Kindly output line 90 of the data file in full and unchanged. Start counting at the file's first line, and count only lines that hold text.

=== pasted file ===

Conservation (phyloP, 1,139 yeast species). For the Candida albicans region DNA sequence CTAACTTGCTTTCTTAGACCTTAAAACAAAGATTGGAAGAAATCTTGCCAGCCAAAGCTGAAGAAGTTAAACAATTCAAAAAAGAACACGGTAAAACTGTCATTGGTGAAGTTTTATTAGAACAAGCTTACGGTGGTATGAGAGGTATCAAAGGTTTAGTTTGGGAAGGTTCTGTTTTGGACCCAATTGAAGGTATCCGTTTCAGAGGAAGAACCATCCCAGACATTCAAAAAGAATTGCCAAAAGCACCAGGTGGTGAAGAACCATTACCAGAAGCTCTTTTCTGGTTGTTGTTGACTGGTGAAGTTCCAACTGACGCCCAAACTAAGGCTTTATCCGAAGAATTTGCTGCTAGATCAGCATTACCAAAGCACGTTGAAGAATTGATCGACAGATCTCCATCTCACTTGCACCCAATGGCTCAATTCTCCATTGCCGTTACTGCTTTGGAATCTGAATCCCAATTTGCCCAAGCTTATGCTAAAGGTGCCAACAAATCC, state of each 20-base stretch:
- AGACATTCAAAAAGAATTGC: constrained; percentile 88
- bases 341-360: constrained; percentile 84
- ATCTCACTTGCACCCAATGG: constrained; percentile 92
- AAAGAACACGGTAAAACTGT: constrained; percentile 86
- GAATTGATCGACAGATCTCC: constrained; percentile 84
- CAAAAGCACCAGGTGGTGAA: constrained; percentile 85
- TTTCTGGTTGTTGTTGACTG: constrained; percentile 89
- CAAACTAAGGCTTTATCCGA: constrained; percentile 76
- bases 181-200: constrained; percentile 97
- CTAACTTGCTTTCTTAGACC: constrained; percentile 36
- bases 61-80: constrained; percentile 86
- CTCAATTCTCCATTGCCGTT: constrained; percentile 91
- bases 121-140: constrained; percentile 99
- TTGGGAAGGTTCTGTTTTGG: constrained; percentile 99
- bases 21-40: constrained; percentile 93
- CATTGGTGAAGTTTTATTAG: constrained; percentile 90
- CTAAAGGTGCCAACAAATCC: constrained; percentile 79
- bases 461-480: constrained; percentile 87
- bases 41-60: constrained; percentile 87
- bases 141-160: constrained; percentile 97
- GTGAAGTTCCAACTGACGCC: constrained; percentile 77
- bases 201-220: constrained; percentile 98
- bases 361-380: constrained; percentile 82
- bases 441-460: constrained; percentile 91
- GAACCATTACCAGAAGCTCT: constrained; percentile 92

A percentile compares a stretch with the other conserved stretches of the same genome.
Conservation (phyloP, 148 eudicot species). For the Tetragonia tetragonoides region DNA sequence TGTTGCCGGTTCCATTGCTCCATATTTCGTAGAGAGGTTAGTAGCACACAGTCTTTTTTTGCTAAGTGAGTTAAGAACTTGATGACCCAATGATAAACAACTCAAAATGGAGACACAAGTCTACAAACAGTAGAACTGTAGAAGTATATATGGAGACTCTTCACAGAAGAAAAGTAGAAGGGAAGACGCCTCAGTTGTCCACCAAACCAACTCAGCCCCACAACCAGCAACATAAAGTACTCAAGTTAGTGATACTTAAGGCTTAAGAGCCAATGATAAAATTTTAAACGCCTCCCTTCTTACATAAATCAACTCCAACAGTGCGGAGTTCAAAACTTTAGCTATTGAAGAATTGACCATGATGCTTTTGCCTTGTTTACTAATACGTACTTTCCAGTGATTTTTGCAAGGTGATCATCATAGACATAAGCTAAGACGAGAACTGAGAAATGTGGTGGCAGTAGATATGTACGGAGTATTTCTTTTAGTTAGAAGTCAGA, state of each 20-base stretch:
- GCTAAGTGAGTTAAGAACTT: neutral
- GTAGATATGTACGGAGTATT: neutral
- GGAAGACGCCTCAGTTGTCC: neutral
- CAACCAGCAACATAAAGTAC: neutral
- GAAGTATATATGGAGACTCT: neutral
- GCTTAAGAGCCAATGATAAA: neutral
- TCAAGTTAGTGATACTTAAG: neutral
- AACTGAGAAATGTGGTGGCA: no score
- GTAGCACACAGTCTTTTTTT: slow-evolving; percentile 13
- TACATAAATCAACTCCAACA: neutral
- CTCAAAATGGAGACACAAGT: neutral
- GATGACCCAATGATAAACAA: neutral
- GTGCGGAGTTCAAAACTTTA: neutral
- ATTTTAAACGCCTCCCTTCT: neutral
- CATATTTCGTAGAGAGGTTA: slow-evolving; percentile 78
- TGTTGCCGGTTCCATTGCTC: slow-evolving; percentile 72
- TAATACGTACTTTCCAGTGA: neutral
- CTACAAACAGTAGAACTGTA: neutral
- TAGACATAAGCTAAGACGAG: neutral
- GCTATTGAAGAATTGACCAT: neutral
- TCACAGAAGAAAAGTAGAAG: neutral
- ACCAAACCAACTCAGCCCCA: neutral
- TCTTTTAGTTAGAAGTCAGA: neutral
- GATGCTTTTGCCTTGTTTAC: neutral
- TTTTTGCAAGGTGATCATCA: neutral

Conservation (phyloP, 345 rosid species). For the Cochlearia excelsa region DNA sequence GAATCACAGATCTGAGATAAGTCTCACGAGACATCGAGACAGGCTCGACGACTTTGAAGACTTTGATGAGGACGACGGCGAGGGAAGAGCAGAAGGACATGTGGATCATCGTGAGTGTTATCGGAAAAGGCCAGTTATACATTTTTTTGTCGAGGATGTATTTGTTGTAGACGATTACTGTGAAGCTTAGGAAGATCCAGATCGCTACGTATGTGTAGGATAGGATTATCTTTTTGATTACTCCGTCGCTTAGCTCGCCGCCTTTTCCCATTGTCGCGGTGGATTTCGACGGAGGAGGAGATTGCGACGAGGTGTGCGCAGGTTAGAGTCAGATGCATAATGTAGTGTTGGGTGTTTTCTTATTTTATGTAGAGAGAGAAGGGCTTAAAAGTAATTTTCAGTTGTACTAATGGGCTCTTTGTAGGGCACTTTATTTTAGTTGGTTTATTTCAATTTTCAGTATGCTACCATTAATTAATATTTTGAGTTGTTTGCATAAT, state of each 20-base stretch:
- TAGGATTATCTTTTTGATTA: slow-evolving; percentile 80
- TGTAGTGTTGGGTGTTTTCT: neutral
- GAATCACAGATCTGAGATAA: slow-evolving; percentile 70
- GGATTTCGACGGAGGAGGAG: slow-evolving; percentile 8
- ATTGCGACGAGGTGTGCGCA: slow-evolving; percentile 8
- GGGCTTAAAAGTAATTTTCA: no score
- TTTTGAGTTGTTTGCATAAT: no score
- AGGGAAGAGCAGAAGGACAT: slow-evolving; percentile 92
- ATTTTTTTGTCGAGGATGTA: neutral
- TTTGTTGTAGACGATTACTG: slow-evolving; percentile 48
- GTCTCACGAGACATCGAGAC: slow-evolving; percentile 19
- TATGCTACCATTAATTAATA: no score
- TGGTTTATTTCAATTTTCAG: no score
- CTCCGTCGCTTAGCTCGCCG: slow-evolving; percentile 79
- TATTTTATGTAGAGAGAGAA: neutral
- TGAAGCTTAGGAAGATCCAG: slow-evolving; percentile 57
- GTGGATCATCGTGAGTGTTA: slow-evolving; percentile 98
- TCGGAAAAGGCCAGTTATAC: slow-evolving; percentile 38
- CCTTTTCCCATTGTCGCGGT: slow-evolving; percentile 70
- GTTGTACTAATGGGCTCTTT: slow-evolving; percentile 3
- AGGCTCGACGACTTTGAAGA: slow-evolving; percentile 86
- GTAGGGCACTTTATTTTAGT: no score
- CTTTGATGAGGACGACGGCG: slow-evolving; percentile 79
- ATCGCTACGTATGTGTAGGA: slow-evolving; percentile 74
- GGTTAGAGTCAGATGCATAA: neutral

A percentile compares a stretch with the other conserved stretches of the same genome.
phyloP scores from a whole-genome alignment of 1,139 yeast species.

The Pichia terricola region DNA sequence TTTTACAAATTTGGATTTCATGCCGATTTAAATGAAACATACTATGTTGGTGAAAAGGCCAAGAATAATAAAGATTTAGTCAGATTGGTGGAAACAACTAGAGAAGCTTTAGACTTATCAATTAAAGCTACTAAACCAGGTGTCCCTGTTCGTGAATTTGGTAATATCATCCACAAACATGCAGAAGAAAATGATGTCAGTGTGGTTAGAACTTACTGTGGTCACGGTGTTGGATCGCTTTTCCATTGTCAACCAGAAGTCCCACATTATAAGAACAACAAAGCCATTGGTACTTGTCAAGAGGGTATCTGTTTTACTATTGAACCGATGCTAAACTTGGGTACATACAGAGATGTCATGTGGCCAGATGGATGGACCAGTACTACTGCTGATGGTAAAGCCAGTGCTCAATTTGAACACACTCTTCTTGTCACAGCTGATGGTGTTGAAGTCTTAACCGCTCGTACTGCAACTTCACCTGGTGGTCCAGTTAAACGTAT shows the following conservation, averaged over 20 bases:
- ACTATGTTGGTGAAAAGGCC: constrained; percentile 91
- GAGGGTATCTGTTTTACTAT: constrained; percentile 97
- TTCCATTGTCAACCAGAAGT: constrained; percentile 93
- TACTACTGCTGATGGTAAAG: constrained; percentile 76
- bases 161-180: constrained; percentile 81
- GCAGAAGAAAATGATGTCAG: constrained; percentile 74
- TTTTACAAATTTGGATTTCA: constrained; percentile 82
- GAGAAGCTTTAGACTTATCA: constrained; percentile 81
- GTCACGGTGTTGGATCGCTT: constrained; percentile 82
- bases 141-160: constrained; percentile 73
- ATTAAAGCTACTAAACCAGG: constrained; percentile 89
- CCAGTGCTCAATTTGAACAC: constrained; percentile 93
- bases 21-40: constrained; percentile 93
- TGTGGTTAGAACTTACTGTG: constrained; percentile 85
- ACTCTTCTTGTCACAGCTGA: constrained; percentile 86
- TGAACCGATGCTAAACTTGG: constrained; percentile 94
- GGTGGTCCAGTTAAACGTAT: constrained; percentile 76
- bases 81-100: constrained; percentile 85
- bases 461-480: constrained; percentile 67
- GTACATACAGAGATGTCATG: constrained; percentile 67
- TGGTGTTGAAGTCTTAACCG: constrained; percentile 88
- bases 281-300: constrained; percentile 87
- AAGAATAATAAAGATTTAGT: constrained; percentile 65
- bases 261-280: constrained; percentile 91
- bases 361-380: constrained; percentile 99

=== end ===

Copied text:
- GAGAAGCTTTAGACTTATCA: constrained; percentile 81